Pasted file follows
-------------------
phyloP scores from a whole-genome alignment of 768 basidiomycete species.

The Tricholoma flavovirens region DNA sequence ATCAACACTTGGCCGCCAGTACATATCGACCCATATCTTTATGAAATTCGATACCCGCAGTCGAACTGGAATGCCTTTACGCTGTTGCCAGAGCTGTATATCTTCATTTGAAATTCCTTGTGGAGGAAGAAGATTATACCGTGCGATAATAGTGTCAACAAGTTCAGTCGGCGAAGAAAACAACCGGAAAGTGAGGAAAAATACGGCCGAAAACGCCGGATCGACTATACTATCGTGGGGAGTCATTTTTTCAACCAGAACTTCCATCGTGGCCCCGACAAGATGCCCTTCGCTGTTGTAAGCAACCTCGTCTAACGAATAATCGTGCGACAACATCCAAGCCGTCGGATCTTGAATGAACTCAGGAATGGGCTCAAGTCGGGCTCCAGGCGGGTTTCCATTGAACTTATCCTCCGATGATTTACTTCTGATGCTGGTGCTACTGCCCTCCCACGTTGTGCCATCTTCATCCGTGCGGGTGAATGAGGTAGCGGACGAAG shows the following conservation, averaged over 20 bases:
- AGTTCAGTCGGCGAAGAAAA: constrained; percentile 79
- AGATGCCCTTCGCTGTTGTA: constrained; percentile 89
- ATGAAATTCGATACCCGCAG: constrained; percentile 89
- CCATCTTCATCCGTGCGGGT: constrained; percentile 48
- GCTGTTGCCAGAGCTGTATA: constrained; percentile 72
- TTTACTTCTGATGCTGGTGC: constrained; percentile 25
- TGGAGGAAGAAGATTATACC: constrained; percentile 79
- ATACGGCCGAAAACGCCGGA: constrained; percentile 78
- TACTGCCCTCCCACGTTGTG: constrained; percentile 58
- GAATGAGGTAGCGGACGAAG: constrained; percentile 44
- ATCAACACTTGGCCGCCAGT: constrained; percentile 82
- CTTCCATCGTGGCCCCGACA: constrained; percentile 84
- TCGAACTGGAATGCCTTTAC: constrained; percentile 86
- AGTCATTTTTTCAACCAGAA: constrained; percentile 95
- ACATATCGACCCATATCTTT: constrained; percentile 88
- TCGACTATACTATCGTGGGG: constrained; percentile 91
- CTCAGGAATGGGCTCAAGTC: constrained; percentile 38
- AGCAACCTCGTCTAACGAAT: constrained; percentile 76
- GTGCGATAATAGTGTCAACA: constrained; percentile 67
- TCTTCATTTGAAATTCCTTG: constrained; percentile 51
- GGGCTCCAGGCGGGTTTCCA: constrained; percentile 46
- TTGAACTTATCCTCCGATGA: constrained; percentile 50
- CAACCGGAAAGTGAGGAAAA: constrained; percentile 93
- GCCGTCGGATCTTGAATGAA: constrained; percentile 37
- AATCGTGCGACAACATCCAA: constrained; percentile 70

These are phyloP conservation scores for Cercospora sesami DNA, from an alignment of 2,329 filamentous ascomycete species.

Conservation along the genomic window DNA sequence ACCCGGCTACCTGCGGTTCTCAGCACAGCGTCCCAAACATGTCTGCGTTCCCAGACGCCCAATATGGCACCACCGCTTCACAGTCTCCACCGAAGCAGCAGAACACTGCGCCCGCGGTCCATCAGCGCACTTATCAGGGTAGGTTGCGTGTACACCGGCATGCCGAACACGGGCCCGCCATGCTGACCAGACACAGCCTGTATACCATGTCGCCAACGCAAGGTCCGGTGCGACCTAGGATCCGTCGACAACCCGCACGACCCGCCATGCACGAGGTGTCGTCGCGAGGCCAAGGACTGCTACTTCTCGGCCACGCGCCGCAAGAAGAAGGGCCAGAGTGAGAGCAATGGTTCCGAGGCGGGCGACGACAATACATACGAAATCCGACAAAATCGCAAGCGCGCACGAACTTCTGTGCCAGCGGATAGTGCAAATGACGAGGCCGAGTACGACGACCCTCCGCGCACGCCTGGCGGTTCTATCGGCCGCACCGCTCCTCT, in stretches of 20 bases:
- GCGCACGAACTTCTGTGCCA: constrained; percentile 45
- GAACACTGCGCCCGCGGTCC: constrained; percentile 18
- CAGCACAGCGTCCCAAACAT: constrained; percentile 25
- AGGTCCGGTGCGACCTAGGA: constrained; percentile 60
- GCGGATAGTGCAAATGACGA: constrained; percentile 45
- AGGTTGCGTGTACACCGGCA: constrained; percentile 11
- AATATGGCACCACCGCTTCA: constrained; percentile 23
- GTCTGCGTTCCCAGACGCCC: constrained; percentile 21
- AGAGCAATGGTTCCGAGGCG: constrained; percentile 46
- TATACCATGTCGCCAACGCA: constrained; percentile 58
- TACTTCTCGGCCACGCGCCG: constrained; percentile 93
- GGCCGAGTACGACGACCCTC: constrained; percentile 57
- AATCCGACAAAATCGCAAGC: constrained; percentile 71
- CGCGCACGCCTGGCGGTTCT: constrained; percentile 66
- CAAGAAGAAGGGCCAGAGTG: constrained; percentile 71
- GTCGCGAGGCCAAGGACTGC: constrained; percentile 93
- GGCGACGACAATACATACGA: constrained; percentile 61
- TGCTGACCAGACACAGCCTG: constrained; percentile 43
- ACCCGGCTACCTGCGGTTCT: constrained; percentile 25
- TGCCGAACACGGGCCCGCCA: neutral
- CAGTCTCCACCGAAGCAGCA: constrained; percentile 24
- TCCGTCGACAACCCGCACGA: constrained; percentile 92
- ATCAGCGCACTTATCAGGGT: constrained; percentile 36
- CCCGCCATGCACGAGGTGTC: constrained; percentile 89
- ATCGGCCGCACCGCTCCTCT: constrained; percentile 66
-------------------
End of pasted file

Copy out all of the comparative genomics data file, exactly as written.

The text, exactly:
phyloP scores from a whole-genome alignment of 768 basidiomycete species.

The Tricholoma flavovirens region DNA sequence ATCAACACTTGGCCGCCAGTACATATCGACCCATATCTTTATGAAATTCGATACCCGCAGTCGAACTGGAATGCCTTTACGCTGTTGCCAGAGCTGTATATCTTCATTTGAAATTCCTTGTGGAGGAAGAAGATTATACCGTGCGATAATAGTGTCAACAAGTTCAGTCGGCGAAGAAAACAACCGGAAAGTGAGGAAAAATACGGCCGAAAACGCCGGATCGACTATACTATCGTGGGGAGTCATTTTTTCAACCAGAACTTCCATCGTGGCCCCGACAAGATGCCCTTCGCTGTTGTAAGCAACCTCGTCTAACGAATAATCGTGCGACAACATCCAAGCCGTCGGATCTTGAATGAACTCAGGAATGGGCTCAAGTCGGGCTCCAGGCGGGTTTCCATTGAACTTATCCTCCGATGATTTACTTCTGATGCTGGTGCTACTGCCCTCCCACGTTGTGCCATCTTCATCCGTGCGGGTGAATGAGGTAGCGGACGAAG shows the following conservation, averaged over 20 bases:
- AGTTCAGTCGGCGAAGAAAA: constrained; percentile 79
- AGATGCCCTTCGCTGTTGTA: constrained; percentile 89
- ATGAAATTCGATACCCGCAG: constrained; percentile 89
- CCATCTTCATCCGTGCGGGT: constrained; percentile 48
- GCTGTTGCCAGAGCTGTATA: constrained; percentile 72
- TTTACTTCTGATGCTGGTGC: constrained; percentile 25
- TGGAGGAAGAAGATTATACC: constrained; percentile 79
- ATACGGCCGAAAACGCCGGA: constrained; percentile 78
- TACTGCCCTCCCACGTTGTG: constrained; percentile 58
- GAATGAGGTAGCGGACGAAG: constrained; percentile 44
- ATCAACACTTGGCCGCCAGT: constrained; percentile 82
- CTTCCATCGTGGCCCCGACA: constrained; percentile 84
- TCGAACTGGAATGCCTTTAC: constrained; percentile 86
- AGTCATTTTTTCAACCAGAA: constrained; percentile 95
- ACATATCGACCCATATCTTT: constrained; percentile 88
- TCGACTATACTATCGTGGGG: constrained; percentile 91
- CTCAGGAATGGGCTCAAGTC: constrained; percentile 38
- AGCAACCTCGTCTAACGAAT: constrained; percentile 76
- GTGCGATAATAGTGTCAACA: constrained; percentile 67
- TCTTCATTTGAAATTCCTTG: constrained; percentile 51
- GGGCTCCAGGCGGGTTTCCA: constrained; percentile 46
- TTGAACTTATCCTCCGATGA: constrained; percentile 50
- CAACCGGAAAGTGAGGAAAA: constrained; percentile 93
- GCCGTCGGATCTTGAATGAA: constrained; percentile 37
- AATCGTGCGACAACATCCAA: constrained; percentile 70

These are phyloP conservation scores for Cercospora sesami DNA, from an alignment of 2,329 filamentous ascomycete species.

Conservation along the genomic window DNA sequence ACCCGGCTACCTGCGGTTCTCAGCACAGCGTCCCAAACATGTCTGCGTTCCCAGACGCCCAATATGGCACCACCGCTTCACAGTCTCCACCGAAGCAGCAGAACACTGCGCCCGCGGTCCATCAGCGCACTTATCAGGGTAGGTTGCGTGTACACCGGCATGCCGAACACGGGCCCGCCATGCTGACCAGACACAGCCTGTATACCATGTCGCCAACGCAAGGTCCGGTGCGACCTAGGATCCGTCGACAACCCGCACGACCCGCCATGCACGAGGTGTCGTCGCGAGGCCAAGGACTGCTACTTCTCGGCCACGCGCCGCAAGAAGAAGGGCCAGAGTGAGAGCAATGGTTCCGAGGCGGGCGACGACAATACATACGAAATCCGACAAAATCGCAAGCGCGCACGAACTTCTGTGCCAGCGGATAGTGCAAATGACGAGGCCGAGTACGACGACCCTCCGCGCACGCCTGGCGGTTCTATCGGCCGCACCGCTCCTCT, in stretches of 20 bases:
- GCGCACGAACTTCTGTGCCA: constrained; percentile 45
- GAACACTGCGCCCGCGGTCC: constrained; percentile 18
- CAGCACAGCGTCCCAAACAT: constrained; percentile 25
- AGGTCCGGTGCGACCTAGGA: constrained; percentile 60
- GCGGATAGTGCAAATGACGA: constrained; percentile 45
- AGGTTGCGTGTACACCGGCA: constrained; percentile 11
- AATATGGCACCACCGCTTCA: constrained; percentile 23
- GTCTGCGTTCCCAGACGCCC: constrained; percentile 21
- AGAGCAATGGTTCCGAGGCG: constrained; percentile 46
- TATACCATGTCGCCAACGCA: constrained; percentile 58
- TACTTCTCGGCCACGCGCCG: constrained; percentile 93
- GGCCGAGTACGACGACCCTC: constrained; percentile 57
- AATCCGACAAAATCGCAAGC: constrained; percentile 71
- CGCGCACGCCTGGCGGTTCT: constrained; percentile 66
- CAAGAAGAAGGGCCAGAGTG: constrained; percentile 71
- GTCGCGAGGCCAAGGACTGC: constrained; percentile 93
- GGCGACGACAATACATACGA: constrained; percentile 61
- TGCTGACCAGACACAGCCTG: constrained; percentile 43
- ACCCGGCTACCTGCGGTTCT: constrained; percentile 25
- TGCCGAACACGGGCCCGCCA: neutral
- CAGTCTCCACCGAAGCAGCA: constrained; percentile 24
- TCCGTCGACAACCCGCACGA: constrained; percentile 92
- ATCAGCGCACTTATCAGGGT: constrained; percentile 36
- CCCGCCATGCACGAGGTGTC: constrained; percentile 89
- ATCGGCCGCACCGCTCCTCT: constrained; percentile 66